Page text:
In a letter to shareholders, Berkshire Hathaway’s famed leadership duo Charlie Munger and Warren Buffett once wrote:
“Simplicity has a way of improving performance through enabling us to better understand what we are doing.”
What’s unique about this statement is that they credit simplicity with helping build a multi-industry conglomerate — a feat most people would agree is neither simple nor easy.
Munger — noted for his use of mental modeling as a method for simplifying complex ideas to facilitate better decision-making — has said:
“By tuning out folly and swatting away unimportant things so your mind isn’t cluttered with them […] you’re better able to pick up a few sensible things to do.”
In other words, when you make sensible decision after sensible decision, the results really start to add up.
So today I want to dive into a few important concepts, strategies and tactics that can help you simplify your financial life.
First I’ll discuss four laws of financial simplicity, and then list six steps you can put into action today.
The Four Laws of Financial Simplicity
Simplifying your financial life brings balance, efficiency and results. But it can be hard to know where to start. After all, simplifying is often a matter of reduction; it means taking things out, taking a step back, and giving up control over certain aspects of your life.
And when it comes to finances, we’ve had it drilled into our heads that we need to pay attention to everything — to track every penny, to constantly be on the lookout for the best deals, to constantly rebalance and re-optimize our portfolios.
While it’s true that it’s important to stay on top of these types of things, it’s also true that everyone has limited bandwidth. And as I’ve discussed in other articles, decision fatigue is real. Our decision-making aptitude declines with the more decisions we’re asked to make.
So when thinking about how to begin the process of simplification, it makes sense to build a mindset that’s based on a handful of fundamental, unchanging laws. Adhering to these laws gives you a mental framework for thinking about your finances and helps you make consistent, rational decisions.
Here are the four laws of financial simplicity that I think are most important.
#1. The Law of Prioritization
What’s nice about personal finance is that it’s analytical. Often, knowing what you should focus on comes down to math.
For most of us, at any given time, there’s one key factor that has the largest impact on our immediate quality of life — whether that’s paying off high-interest debt, saving for a down payment on a home, or saving for retirement.
It can be tempting to try and focus on all three of those goals (or others) at the same time. But people who try that approach often make less progress than they’d like in each area, because they’re dividing their time, energy and resources across multiple fronts.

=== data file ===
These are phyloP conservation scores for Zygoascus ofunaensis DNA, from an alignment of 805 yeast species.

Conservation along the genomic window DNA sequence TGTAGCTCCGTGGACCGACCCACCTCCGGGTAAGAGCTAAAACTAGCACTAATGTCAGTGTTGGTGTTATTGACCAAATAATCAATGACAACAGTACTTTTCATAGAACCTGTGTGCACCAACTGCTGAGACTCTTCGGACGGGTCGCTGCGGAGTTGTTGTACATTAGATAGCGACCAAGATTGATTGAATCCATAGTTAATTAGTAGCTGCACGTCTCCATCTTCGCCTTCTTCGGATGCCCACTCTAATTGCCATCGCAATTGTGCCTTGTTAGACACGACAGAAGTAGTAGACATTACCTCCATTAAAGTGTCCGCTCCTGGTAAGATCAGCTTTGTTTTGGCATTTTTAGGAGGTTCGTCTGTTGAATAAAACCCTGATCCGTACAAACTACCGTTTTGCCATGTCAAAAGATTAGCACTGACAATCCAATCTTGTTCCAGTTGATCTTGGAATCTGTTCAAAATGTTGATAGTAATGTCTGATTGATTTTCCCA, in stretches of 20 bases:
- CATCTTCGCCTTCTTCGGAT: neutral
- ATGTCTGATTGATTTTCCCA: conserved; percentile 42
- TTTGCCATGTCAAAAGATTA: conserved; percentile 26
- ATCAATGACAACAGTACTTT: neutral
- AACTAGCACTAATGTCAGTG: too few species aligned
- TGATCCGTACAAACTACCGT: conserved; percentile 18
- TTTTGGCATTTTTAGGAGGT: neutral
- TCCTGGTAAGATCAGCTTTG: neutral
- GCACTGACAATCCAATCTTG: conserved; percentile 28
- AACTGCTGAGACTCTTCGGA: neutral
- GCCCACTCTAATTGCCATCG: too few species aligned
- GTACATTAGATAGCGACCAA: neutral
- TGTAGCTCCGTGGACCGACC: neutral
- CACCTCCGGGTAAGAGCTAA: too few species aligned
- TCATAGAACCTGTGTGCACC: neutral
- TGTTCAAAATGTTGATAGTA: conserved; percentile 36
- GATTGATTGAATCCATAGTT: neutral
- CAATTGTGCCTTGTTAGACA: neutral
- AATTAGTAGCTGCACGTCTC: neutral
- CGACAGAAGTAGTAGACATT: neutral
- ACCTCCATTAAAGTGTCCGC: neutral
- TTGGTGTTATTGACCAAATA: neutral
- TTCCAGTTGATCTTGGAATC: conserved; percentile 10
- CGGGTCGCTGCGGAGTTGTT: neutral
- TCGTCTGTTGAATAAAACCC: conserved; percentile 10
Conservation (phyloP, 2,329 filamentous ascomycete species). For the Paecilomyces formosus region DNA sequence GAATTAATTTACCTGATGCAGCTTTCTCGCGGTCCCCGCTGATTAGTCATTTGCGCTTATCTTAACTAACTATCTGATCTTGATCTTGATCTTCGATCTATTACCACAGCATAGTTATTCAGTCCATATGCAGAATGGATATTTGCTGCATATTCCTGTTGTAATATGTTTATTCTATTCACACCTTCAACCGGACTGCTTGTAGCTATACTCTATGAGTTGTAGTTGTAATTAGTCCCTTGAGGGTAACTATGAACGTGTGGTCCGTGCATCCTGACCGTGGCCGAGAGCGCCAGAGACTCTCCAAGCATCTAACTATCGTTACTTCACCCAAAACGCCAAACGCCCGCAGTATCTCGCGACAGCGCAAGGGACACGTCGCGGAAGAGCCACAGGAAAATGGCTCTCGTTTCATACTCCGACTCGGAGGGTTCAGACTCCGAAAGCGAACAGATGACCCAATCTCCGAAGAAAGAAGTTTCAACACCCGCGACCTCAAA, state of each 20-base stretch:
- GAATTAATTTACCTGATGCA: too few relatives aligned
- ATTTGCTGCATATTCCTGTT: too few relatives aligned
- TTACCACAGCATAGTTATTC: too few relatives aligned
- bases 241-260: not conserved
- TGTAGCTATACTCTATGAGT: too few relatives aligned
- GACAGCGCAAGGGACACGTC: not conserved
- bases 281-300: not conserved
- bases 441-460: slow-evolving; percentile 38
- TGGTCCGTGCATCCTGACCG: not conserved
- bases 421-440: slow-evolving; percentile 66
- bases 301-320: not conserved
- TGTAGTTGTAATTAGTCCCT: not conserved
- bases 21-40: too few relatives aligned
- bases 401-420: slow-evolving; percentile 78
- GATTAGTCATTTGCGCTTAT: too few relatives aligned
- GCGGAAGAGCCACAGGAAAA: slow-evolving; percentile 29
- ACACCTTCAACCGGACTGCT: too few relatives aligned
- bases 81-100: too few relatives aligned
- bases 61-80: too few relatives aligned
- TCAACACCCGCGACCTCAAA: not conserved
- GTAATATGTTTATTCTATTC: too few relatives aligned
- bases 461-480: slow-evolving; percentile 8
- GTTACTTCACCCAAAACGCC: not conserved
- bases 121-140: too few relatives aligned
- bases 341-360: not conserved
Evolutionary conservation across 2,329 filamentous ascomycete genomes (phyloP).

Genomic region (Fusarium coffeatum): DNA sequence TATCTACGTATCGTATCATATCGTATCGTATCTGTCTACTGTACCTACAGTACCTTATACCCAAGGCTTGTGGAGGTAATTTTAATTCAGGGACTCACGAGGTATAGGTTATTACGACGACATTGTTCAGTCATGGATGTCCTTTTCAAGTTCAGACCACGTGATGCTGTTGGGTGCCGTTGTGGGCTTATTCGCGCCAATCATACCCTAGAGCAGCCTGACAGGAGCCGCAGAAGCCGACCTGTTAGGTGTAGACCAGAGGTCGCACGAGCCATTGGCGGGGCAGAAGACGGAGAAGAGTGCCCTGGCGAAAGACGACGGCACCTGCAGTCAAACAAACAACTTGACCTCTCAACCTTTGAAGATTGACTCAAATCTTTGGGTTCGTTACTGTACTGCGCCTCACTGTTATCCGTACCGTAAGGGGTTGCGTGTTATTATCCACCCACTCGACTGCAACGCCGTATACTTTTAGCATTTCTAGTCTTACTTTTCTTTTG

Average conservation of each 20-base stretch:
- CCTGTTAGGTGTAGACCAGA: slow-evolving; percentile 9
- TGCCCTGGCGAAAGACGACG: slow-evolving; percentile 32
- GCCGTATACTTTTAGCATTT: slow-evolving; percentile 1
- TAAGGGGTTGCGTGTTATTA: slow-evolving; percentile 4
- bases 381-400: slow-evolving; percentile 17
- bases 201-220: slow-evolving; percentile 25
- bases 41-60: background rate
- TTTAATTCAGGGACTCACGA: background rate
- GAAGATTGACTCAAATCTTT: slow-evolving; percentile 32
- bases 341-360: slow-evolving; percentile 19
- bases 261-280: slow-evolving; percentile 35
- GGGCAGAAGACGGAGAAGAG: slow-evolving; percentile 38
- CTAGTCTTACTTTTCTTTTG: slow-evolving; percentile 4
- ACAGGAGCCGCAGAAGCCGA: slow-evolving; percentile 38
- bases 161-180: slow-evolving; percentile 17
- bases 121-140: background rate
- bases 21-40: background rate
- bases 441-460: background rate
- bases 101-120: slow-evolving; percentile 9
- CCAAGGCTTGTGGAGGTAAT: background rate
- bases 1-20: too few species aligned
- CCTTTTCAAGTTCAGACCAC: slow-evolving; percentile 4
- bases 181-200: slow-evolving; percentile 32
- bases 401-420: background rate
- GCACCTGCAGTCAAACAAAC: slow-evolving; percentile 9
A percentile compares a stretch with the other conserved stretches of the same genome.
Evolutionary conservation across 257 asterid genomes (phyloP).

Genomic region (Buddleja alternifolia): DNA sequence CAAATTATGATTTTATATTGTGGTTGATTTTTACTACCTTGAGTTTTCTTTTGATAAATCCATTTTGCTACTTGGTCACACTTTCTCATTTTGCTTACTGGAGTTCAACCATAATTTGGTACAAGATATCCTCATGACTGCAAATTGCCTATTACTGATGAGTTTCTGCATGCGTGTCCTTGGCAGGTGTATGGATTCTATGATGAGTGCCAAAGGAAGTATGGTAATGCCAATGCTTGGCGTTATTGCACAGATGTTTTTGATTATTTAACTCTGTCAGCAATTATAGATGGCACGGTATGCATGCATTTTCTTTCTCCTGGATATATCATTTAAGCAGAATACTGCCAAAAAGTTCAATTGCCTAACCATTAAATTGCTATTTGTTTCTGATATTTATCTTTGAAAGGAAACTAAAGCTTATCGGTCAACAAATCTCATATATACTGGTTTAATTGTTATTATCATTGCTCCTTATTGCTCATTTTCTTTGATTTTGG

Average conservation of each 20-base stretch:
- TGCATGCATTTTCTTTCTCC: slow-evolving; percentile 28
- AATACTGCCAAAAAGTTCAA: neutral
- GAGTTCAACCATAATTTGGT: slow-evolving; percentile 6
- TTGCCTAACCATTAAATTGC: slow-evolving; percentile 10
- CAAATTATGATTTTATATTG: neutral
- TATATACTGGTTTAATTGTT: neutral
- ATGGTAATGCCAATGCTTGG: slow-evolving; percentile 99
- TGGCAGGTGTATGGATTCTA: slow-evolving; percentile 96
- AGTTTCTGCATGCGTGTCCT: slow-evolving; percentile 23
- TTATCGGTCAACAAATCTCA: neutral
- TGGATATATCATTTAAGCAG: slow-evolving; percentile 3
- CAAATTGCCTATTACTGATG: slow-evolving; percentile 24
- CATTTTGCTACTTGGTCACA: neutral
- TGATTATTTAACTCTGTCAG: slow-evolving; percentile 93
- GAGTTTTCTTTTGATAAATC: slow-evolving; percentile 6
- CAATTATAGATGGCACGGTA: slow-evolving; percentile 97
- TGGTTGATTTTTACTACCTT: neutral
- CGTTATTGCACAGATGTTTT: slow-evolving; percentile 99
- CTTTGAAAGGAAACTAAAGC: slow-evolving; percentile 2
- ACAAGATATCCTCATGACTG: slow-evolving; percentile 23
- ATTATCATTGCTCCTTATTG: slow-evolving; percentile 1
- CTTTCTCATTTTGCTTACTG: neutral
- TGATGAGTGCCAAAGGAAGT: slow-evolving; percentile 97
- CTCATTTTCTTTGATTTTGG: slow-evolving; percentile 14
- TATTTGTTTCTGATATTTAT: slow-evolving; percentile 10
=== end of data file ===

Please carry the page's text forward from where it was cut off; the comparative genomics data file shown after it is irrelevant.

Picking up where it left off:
Take debt payoff as an example. If you have credit card balances, you’re paying a shocking amount of interest each year. That makes it harder to save for a down payment on a home, which means you may have to spend more time renting. That, in turn, equates to a lost opportunity to build equity.
Of course, not everyone wants to buy a home (nor is it the best move in every situation). But this idea holds true across many different personal finance scenarios — a lack of focus can have a cascade of negative financial effects.
A better approach is to focus on only your highest leverage goal; the one thing that will have the most impact and best position you to confront the next goal.
#2. Occam’s Razor
Occam’s razor is a problem-solving principle attributed to the 13th-Century philosopher William of Ockham. It posits that the simplest explanation is usually the correct one.
Applying Occam’s razor to your finances means choosing the simplest, most efficient path to your goal. It’s about recognizing that complexity does not necessarily equate to better results.
One area that tends to be unnecessarily complicated is the selection of financial accounts. Many people think more is better; essentially, that they’ll be able to optimize through specialization. But often, this just leads to confusion and inefficiency (and sometimes, to unnecessary fees).
In general, you should strive for the lowest amount of accounts (checking, savings, investments, etc.) necessary to accomplish your goals.
#3. The Craftsman’s Approach
In the book Deep Work: The Rules for Focused Success in a Distracted World, author Cal Newport writes about how to determine whether a tool — such as a social media site, a particular technology, an app, etc. — should have a place in your life.
And he identifies a mistake that most of us make. We use what he calls the “any benefit” approach (which he describes as follows):